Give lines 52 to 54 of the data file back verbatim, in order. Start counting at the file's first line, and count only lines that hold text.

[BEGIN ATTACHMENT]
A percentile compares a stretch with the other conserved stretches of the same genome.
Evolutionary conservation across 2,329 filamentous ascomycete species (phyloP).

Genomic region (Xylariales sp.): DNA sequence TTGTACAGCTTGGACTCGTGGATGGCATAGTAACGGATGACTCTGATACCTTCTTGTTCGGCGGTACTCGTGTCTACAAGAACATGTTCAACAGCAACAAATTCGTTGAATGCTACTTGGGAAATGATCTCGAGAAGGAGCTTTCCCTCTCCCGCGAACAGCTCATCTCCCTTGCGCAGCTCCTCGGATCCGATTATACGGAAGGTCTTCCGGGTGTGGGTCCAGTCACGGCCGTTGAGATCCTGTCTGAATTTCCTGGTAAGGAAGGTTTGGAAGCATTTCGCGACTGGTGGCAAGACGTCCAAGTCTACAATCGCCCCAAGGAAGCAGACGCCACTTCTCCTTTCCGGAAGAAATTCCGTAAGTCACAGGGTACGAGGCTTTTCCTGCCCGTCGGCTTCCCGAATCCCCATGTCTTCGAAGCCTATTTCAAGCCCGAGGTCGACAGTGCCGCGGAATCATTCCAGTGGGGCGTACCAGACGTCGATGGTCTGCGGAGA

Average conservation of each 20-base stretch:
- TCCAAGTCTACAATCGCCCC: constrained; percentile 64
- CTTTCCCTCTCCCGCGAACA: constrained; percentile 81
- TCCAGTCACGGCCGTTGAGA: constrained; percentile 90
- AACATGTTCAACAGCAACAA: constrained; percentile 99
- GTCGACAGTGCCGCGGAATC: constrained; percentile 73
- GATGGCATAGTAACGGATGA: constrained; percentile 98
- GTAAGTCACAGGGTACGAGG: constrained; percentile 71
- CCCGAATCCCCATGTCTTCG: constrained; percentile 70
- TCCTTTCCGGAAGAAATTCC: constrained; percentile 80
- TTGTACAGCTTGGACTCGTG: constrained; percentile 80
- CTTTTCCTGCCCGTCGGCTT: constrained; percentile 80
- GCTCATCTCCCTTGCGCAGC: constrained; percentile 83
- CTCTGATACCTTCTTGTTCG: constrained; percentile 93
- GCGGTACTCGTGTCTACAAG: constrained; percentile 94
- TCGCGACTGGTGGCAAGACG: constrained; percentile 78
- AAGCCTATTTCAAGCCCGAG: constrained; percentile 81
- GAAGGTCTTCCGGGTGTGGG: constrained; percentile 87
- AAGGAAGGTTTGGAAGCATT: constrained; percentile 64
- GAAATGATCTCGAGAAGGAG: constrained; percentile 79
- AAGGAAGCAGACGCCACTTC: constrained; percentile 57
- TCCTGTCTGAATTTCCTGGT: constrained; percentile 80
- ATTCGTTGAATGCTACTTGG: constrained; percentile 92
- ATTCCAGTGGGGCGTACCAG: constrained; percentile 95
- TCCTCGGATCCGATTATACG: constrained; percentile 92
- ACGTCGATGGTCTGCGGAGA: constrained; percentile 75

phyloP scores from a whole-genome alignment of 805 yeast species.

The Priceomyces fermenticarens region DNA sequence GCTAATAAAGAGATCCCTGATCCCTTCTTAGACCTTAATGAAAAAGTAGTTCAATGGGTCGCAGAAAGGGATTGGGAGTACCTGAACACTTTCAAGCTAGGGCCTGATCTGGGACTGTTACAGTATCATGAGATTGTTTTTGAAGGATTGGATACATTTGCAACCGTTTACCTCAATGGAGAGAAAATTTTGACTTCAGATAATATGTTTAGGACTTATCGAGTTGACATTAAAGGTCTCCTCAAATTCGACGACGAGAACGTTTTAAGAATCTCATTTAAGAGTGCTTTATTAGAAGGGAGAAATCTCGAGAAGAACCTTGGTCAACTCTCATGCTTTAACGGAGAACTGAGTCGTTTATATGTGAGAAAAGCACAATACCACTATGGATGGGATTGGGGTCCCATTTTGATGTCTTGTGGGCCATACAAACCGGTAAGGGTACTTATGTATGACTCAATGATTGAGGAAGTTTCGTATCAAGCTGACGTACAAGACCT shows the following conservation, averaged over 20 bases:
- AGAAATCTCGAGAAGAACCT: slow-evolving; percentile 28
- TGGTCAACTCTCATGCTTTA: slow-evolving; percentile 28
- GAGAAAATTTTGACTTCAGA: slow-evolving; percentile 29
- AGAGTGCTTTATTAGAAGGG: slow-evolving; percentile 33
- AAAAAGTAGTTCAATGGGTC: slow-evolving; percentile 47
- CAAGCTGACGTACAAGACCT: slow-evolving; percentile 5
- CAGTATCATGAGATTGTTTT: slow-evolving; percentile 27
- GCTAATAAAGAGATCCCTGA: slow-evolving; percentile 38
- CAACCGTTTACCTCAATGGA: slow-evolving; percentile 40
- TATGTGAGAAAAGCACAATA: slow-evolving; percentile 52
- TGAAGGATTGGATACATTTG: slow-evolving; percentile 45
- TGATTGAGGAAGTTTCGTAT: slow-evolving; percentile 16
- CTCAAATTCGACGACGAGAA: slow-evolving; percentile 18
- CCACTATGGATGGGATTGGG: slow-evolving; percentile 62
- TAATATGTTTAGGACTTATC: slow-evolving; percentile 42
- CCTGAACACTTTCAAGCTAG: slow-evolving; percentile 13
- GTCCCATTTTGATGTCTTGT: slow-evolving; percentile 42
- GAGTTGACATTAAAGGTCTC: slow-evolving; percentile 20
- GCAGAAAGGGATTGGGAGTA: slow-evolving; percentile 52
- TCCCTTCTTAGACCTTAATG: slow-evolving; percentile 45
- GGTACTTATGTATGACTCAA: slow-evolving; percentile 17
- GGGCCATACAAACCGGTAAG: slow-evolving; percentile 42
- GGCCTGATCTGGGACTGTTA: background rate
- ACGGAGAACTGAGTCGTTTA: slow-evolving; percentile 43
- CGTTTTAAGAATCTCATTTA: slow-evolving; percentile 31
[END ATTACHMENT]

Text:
- GGTACTTATGTATGACTCAA: slow-evolving; percentile 17
- GGGCCATACAAACCGGTAAG: slow-evolving; percentile 42
- GGCCTGATCTGGGACTGTTA: background rate